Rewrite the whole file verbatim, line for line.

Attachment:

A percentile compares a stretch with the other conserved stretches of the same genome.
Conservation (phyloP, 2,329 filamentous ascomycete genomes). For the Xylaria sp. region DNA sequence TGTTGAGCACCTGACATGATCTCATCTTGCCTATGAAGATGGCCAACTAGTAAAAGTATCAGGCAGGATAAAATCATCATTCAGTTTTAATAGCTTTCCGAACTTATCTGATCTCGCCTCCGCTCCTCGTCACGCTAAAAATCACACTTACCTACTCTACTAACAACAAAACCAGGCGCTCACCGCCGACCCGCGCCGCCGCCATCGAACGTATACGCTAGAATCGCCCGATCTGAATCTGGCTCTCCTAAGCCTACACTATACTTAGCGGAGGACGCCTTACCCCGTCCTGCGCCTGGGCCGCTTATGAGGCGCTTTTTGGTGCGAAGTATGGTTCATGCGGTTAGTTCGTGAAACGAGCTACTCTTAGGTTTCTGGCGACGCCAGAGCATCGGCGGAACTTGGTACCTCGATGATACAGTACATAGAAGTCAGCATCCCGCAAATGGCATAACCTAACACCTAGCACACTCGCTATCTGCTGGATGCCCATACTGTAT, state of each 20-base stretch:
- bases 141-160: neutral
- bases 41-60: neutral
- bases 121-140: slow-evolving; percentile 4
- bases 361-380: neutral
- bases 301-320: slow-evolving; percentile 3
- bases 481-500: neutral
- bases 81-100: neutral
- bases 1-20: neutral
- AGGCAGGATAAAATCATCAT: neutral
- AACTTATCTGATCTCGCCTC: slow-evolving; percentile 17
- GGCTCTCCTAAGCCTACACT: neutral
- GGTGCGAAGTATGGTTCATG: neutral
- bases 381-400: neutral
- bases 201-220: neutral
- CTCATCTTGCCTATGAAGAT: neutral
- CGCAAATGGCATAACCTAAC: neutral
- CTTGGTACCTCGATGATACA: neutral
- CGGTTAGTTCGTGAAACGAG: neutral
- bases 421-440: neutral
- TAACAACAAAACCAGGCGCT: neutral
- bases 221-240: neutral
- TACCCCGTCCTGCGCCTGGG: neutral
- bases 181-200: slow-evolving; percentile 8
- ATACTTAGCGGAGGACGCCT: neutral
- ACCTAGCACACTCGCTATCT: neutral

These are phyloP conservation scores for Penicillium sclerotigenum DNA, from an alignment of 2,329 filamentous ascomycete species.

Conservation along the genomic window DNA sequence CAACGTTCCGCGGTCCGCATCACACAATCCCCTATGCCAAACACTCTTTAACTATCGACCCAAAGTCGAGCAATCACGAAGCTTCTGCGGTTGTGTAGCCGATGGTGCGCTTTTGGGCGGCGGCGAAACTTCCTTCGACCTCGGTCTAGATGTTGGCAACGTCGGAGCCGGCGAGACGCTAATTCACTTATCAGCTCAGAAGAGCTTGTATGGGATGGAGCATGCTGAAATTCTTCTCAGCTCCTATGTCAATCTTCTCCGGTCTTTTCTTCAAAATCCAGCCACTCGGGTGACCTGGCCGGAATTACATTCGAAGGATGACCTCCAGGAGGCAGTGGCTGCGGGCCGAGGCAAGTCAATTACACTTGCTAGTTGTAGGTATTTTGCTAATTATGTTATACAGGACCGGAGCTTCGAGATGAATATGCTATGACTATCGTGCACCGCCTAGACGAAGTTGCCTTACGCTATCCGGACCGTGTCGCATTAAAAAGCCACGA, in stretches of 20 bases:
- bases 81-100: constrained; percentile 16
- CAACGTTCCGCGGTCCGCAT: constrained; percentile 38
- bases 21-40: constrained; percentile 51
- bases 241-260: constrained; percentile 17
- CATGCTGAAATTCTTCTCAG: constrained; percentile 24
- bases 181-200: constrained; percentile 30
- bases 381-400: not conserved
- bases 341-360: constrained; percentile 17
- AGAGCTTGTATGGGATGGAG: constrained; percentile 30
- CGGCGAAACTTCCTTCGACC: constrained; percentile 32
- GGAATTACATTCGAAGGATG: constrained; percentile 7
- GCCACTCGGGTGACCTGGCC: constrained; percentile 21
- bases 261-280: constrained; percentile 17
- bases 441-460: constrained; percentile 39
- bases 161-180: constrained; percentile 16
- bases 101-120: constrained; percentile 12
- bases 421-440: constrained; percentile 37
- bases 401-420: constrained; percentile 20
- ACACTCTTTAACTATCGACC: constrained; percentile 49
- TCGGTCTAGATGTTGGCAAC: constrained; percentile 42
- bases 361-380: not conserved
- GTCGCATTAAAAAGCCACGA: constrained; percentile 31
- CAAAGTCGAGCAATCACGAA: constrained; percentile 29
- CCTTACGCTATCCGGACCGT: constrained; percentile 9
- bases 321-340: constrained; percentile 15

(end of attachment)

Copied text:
A percentile compares a stretch with the other conserved stretches of the same genome.
Conservation (phyloP, 2,329 filamentous ascomycete genomes). For the Xylaria sp. region DNA sequence TGTTGAGCACCTGACATGATCTCATCTTGCCTATGAAGATGGCCAACTAGTAAAAGTATCAGGCAGGATAAAATCATCATTCAGTTTTAATAGCTTTCCGAACTTATCTGATCTCGCCTCCGCTCCTCGTCACGCTAAAAATCACACTTACCTACTCTACTAACAACAAAACCAGGCGCTCACCGCCGACCCGCGCCGCCGCCATCGAACGTATACGCTAGAATCGCCCGATCTGAATCTGGCTCTCCTAAGCCTACACTATACTTAGCGGAGGACGCCTTACCCCGTCCTGCGCCTGGGCCGCTTATGAGGCGCTTTTTGGTGCGAAGTATGGTTCATGCGGTTAGTTCGTGAAACGAGCTACTCTTAGGTTTCTGGCGACGCCAGAGCATCGGCGGAACTTGGTACCTCGATGATACAGTACATAGAAGTCAGCATCCCGCAAATGGCATAACCTAACACCTAGCACACTCGCTATCTGCTGGATGCCCATACTGTAT, state of each 20-base stretch:
- bases 141-160: neutral
- bases 41-60: neutral
- bases 121-140: slow-evolving; percentile 4
- bases 361-380: neutral
- bases 301-320: slow-evolving; percentile 3
- bases 481-500: neutral
- bases 81-100: neutral
- bases 1-20: neutral
- AGGCAGGATAAAATCATCAT: neutral
- AACTTATCTGATCTCGCCTC: slow-evolving; percentile 17
- GGCTCTCCTAAGCCTACACT: neutral
- GGTGCGAAGTATGGTTCATG: neutral
- bases 381-400: neutral
- bases 201-220: neutral
- CTCATCTTGCCTATGAAGAT: neutral
- CGCAAATGGCATAACCTAAC: neutral
- CTTGGTACCTCGATGATACA: neutral
- CGGTTAGTTCGTGAAACGAG: neutral
- bases 421-440: neutral
- TAACAACAAAACCAGGCGCT: neutral
- bases 221-240: neutral
- TACCCCGTCCTGCGCCTGGG: neutral
- bases 181-200: slow-evolving; percentile 8
- ATACTTAGCGGAGGACGCCT: neutral
- ACCTAGCACACTCGCTATCT: neutral

These are phyloP conservation scores for Penicillium sclerotigenum DNA, from an alignment of 2,329 filamentous ascomycete species.

Conservation along the genomic window DNA sequence CAACGTTCCGCGGTCCGCATCACACAATCCCCTATGCCAAACACTCTTTAACTATCGACCCAAAGTCGAGCAATCACGAAGCTTCTGCGGTTGTGTAGCCGATGGTGCGCTTTTGGGCGGCGGCGAAACTTCCTTCGACCTCGGTCTAGATGTTGGCAACGTCGGAGCCGGCGAGACGCTAATTCACTTATCAGCTCAGAAGAGCTTGTATGGGATGGAGCATGCTGAAATTCTTCTCAGCTCCTATGTCAATCTTCTCCGGTCTTTTCTTCAAAATCCAGCCACTCGGGTGACCTGGCCGGAATTACATTCGAAGGATGACCTCCAGGAGGCAGTGGCTGCGGGCCGAGGCAAGTCAATTACACTTGCTAGTTGTAGGTATTTTGCTAATTATGTTATACAGGACCGGAGCTTCGAGATGAATATGCTATGACTATCGTGCACCGCCTAGACGAAGTTGCCTTACGCTATCCGGACCGTGTCGCATTAAAAAGCCACGA, in stretches of 20 bases:
- bases 81-100: constrained; percentile 16
- CAACGTTCCGCGGTCCGCAT: constrained; percentile 38
- bases 21-40: constrained; percentile 51
- bases 241-260: constrained; percentile 17
- CATGCTGAAATTCTTCTCAG: constrained; percentile 24
- bases 181-200: constrained; percentile 30
- bases 381-400: not conserved
- bases 341-360: constrained; percentile 17
- AGAGCTTGTATGGGATGGAG: constrained; percentile 30
- CGGCGAAACTTCCTTCGACC: constrained; percentile 32
- GGAATTACATTCGAAGGATG: constrained; percentile 7
- GCCACTCGGGTGACCTGGCC: constrained; percentile 21
- bases 261-280: constrained; percentile 17
- bases 441-460: constrained; percentile 39
- bases 161-180: constrained; percentile 16
- bases 101-120: constrained; percentile 12
- bases 421-440: constrained; percentile 37
- bases 401-420: constrained; percentile 20
- ACACTCTTTAACTATCGACC: constrained; percentile 49
- TCGGTCTAGATGTTGGCAAC: constrained; percentile 42
- bases 361-380: not conserved
- GTCGCATTAAAAAGCCACGA: constrained; percentile 31
- CAAAGTCGAGCAATCACGAA: constrained; percentile 29
- CCTTACGCTATCCGGACCGT: constrained; percentile 9
- bases 321-340: constrained; percentile 15